You're Responsible for Resiliency of Your Public Cloud Deployment

Enterprise environments usually implement “mission-critical” applications by pushing high-availability requirements down the stack until they hit networking… and then blame the networking team when the whole house of cards collapses.

Most public cloud providers are not willing to play the same stupid blame-shifting game - they live or die by their reputation, and maintaining a stable service is their highest priority. They will do their best to implement a robust and resilient infrastructure, but will not do anything that could impact its stability or scalability… including the snake oil the virtualization and networking vendors love to sell to their gullible customers. When you deploy your application workloads into a public cloud, you become responsible for the resiliency of your own application, and there’s no magic button that could allow you to push the problems down the stack.

Public cloud providers give you plenty of tools to help you build a highly resilient application, from availability zones and regions to multi-level load balancing, storage replication and managed cloud services… but you have to use them the right way. Application teams that invested into learning how to do that would feel right at home, those relying on vendor magic will be totally lost.

Our Networking in Public Cloud Deployments online course will help you master this topic. We’ll start with requirements and definitions, inspect sample application architectures, revisit lessons learned operating a traditional well-designed mission-critical environment, and hear from Justin Warren how they apply to public cloud deployments.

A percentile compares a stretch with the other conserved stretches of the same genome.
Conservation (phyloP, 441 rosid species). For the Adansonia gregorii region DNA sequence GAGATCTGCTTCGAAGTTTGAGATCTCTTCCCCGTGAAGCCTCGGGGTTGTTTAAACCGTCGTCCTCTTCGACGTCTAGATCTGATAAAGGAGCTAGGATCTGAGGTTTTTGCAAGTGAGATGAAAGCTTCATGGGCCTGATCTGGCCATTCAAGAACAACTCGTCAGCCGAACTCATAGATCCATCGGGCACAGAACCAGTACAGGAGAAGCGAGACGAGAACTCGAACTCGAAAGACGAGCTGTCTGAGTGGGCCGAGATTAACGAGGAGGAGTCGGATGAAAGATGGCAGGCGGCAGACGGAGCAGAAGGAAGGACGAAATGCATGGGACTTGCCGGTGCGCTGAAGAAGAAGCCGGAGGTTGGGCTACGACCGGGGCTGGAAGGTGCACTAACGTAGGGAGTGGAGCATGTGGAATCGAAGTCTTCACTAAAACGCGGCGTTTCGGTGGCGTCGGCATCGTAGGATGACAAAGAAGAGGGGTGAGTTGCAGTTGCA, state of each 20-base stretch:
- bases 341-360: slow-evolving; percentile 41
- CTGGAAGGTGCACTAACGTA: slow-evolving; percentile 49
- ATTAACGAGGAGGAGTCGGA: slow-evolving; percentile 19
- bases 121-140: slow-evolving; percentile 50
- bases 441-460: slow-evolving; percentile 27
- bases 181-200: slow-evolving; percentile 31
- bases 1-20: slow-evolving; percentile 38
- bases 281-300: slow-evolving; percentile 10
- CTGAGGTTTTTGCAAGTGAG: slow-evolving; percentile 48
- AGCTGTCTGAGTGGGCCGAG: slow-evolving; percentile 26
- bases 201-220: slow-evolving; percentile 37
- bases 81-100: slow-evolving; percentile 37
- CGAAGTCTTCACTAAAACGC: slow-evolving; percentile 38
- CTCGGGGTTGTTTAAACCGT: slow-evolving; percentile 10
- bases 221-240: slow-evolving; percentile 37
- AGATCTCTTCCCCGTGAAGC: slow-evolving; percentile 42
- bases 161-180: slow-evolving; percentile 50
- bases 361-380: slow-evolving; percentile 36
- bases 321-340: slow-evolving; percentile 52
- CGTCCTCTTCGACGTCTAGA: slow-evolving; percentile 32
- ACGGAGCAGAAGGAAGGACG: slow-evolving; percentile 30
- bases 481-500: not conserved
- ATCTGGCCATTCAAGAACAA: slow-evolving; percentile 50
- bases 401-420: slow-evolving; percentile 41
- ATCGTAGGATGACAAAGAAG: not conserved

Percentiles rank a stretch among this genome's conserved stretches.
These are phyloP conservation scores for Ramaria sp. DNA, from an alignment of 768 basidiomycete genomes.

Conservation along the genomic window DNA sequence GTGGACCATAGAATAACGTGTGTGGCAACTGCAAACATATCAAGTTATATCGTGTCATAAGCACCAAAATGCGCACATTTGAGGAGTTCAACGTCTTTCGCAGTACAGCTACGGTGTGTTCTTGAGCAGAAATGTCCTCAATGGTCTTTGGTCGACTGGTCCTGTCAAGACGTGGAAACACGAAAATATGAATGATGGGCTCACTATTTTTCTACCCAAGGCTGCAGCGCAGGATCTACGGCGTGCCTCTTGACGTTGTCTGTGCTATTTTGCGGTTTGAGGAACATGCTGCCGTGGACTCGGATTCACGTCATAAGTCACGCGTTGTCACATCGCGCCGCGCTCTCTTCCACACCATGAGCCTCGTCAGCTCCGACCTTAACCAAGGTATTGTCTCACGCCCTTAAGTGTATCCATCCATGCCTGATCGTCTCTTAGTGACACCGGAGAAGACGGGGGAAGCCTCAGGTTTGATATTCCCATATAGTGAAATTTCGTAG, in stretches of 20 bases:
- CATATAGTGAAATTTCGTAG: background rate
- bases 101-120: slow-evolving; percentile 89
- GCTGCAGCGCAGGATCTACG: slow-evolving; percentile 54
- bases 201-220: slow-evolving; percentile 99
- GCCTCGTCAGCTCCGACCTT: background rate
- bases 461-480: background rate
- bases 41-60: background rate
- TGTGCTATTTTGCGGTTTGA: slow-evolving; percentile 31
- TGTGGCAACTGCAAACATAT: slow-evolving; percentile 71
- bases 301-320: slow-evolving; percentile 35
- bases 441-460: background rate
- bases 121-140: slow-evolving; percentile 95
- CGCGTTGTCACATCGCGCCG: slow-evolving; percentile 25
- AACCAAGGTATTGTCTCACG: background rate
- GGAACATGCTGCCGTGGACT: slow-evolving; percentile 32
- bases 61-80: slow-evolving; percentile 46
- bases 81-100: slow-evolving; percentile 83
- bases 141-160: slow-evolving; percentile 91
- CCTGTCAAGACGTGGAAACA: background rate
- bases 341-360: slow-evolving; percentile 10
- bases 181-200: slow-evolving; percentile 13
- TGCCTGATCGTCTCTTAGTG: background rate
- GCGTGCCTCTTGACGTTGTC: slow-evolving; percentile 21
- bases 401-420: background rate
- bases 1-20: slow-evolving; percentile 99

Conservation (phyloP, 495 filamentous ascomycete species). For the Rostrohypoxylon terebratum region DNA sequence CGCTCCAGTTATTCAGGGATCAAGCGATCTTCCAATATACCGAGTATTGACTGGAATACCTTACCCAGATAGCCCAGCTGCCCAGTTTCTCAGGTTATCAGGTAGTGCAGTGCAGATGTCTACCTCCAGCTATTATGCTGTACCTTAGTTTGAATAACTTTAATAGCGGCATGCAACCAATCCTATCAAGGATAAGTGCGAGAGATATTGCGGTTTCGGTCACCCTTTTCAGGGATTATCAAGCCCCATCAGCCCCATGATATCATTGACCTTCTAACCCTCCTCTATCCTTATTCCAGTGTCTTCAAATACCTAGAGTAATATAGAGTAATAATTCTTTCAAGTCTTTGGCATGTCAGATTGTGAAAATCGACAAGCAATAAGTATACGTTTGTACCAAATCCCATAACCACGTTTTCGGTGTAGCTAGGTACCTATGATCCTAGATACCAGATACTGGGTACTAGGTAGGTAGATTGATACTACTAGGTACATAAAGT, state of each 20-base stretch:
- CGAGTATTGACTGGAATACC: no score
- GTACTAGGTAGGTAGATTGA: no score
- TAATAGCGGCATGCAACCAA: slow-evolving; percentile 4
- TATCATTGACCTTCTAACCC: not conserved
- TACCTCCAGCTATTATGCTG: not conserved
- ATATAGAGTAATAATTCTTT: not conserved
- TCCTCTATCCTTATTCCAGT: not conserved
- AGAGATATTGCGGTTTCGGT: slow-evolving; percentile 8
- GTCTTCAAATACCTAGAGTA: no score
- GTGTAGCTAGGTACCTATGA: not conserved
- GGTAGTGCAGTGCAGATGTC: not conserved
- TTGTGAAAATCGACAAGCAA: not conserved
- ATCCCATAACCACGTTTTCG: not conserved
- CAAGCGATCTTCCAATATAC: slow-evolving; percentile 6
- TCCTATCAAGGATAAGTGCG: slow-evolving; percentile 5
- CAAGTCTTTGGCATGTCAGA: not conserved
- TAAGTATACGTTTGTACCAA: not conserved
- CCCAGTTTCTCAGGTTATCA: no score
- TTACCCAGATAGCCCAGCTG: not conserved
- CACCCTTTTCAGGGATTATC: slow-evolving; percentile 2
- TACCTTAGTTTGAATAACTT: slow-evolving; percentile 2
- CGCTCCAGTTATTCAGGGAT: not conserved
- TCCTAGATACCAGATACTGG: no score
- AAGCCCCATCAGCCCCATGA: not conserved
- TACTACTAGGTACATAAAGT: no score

Latest blog posts in High Availability in Private and Public Clouds series


  1. Amen! Public clouds don't put up with a lot of kludges enterprise admins are used to.

    Now every time I run into dreaded Microsoft Network Load Balancing (NLB), which is short is MS screwing around with Layer 2 and Layer 3 standards to provide a semblance of scale/redundancy, I love telling the administrators to stop using it because Microsoft doesn't even support it in their own Azure cloud offering! Let the application or a dedicated load-balancer handle it - please! :)

    I personally have less of a problem with vMotion - as for the most part it works as advertised without giving the network engineers too much headache. I was surprised to learn that LIVE vMotion is even supported between on-premise and Vmware on AWS Cloud - - that's pretty crazy - I would love to know more details / mechanics about that!

    Looking forward to the course Ivan :)
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